Eurozone crisis and its impact on Indian companies

The European Monetary Union was a moment of triumph for nations used to holding on to the coat tails of a superpower like the US. But in the rush to create a common currency, many potential trouble points were swept aside by nations basking in euro glory. The 2008 meltdown has exposed those fault lines. ET Intelligence Group reviews the impact of the crisis on Indian companies with significant exposure to Europe.

If you thought recent economic data emanating from the US was bad, look over to the other side of the Atlantic and you'll see things are a lot more worrisome there. And what's worse is that India Inc as a whole appears to have greater exposure to the euro zone than to the US going by our exports. As of March 2011, 10% of our total exports were to the US while 18% were to Europe.

When Winston Churchill called for a "United States of Europe" little did he think that this unification would be so disastrous!

In an effort to form a monetary union among European Union member states, the European Central Bank was established in 1999. Thereafter, a single currency - the euro - was introduced which replaced other regional currencies completely. Over time, several member states joined the exchange rate mechanism by bringing their currencies and monetary policies in line with the euro.

But when this single currency was created, it now appears that, the founding members had not fully taken into account the ramifications, if any, of uniting strong and weak countries alike. A crisis of the magnitude we are seeing today was not envisaged at that time, and therefore, no process for correction was evolved. As a result, all EU member countries find themselves in a mess today -regardless of the strength of their economies -as the stronger ones have no option but to keep bailing out the weaker ones.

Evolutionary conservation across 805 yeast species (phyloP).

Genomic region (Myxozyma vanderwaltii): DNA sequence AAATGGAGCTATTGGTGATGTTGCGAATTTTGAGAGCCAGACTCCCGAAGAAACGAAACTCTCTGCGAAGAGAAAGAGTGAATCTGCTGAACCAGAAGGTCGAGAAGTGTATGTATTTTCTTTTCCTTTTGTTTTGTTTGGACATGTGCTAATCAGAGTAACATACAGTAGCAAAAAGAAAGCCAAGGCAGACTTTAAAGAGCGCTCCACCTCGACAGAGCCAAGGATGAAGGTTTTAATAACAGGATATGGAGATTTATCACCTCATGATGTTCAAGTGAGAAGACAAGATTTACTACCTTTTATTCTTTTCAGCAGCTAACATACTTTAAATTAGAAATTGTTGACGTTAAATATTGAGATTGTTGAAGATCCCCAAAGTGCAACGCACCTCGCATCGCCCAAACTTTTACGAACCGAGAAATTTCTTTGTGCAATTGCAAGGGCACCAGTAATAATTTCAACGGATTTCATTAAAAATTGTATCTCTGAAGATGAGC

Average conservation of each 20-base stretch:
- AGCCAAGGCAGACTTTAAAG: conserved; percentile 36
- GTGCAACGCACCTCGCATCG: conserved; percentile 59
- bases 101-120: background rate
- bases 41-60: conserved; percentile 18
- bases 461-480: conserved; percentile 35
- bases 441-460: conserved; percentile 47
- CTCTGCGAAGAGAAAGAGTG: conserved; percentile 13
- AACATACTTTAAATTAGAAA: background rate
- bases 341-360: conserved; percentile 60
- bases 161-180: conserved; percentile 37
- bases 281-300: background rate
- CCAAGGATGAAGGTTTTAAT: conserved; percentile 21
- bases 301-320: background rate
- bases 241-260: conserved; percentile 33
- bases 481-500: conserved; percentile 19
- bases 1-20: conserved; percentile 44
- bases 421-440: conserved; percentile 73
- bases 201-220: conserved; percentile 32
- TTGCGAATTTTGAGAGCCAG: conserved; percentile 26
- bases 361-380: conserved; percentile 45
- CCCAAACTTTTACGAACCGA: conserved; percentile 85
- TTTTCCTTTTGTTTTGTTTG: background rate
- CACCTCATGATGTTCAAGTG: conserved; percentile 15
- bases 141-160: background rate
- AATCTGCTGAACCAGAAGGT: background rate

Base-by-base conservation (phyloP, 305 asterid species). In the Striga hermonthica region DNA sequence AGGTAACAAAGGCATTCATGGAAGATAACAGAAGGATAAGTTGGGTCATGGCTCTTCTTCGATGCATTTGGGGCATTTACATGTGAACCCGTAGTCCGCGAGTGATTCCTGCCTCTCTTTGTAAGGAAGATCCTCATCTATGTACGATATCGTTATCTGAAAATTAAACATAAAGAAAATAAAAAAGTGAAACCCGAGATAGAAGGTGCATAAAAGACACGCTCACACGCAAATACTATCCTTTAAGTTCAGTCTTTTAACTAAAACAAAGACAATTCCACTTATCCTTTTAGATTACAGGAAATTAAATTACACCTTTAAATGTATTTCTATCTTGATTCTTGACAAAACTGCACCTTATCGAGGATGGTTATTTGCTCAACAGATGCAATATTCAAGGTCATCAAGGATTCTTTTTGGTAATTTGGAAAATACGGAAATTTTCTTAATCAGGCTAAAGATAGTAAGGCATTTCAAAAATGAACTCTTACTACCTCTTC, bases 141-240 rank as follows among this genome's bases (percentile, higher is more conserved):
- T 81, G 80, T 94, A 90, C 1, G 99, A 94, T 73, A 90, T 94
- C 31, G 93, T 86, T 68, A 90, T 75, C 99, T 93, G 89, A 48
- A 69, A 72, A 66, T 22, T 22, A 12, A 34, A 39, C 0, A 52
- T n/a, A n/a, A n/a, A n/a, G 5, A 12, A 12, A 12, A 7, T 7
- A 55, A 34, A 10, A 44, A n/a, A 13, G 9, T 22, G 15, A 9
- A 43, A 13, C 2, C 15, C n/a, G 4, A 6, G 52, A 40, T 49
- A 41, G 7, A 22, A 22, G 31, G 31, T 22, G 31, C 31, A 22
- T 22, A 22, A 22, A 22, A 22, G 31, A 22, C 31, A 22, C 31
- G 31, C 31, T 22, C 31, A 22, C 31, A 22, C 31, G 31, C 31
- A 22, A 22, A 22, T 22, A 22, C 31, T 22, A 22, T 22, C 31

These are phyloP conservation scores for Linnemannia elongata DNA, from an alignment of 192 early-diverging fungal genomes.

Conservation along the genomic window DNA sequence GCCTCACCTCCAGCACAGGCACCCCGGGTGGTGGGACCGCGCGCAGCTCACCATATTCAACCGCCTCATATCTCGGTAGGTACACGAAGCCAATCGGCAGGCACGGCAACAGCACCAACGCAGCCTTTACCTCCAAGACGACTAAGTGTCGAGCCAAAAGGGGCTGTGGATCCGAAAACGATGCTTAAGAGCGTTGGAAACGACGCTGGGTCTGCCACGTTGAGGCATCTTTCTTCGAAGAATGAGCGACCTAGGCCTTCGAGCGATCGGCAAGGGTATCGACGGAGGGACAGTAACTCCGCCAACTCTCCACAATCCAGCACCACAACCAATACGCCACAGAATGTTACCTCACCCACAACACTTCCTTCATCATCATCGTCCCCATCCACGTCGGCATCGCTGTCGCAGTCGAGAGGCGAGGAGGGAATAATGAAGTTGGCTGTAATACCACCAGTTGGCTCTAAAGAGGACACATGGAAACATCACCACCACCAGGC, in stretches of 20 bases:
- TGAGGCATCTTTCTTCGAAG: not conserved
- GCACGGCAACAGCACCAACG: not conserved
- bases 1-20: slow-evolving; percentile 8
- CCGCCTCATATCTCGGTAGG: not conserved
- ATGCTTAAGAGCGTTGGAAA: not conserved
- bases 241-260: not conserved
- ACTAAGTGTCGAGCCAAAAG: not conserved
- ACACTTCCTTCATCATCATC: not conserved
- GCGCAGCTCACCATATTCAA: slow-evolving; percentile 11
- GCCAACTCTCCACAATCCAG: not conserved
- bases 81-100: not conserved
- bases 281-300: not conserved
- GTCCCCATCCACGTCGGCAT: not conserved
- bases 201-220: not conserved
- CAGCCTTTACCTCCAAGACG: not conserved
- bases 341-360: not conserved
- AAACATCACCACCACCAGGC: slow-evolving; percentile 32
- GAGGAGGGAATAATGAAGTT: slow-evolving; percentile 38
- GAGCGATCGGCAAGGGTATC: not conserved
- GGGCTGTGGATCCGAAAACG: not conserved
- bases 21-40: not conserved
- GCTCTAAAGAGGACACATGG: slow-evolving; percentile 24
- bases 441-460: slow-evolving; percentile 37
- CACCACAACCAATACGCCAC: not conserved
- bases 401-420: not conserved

All was well till the global economic crisis of 2008 showed that the fault lines in the over-leveraged economies of Europe - a result of weak governance - ran very deep.

By late 2009, Greece had announced that its budget deficit was actually 15.4% of its gross domestic product (GDP) - and not 3.7% as stated earlier. And by mid-2010, this shipping and tourism dependant economy had to seek help from fellow euro zone members and IMF to avoid default.

It soon became apparent that the budget deficits of Ireland, Spain, Portugal and Italy were also in the danger zone. Despite a string of bailout packages and a number of austerity plans from these beleaguered nations, the problems have only worsened.

Most European economies are growing at an extremely slow pace, if at all. Their banks continue to post losses and stock market declines persist. They not only have to deal with high fiscal deficits, but also with pension deficits as a result of an ageing population and low birth rates.

In Germany, the region's strongest economy, GDP growth fell from 4.6% in March to 2.8% in June. Consumer confidence dropped from 110 to 100 since January 2011. In France, GPD growth fell from 2.1% in March 2011 to 1.6% in June, and consumer spending in the manufacturing and retail sectors is also decelerating. In the United Kingdom, GDP growth declined from 4.7% in December 2010 to 4.6% in March 2011. Meanwhile, consumer confidence, industrial production and manufacturing have been rapidly declining.


In such an environment it becomes extremely difficult for businesses to run profitably. And it's not just European companies that will bear the brunt. There are a number of Indian companies that have significant exposure to Europe. If they haven't already been affected, earnings for these companies are likely to be impacted in the future. But the key question is to what extent?

PGDM(3rd sem) 2010-12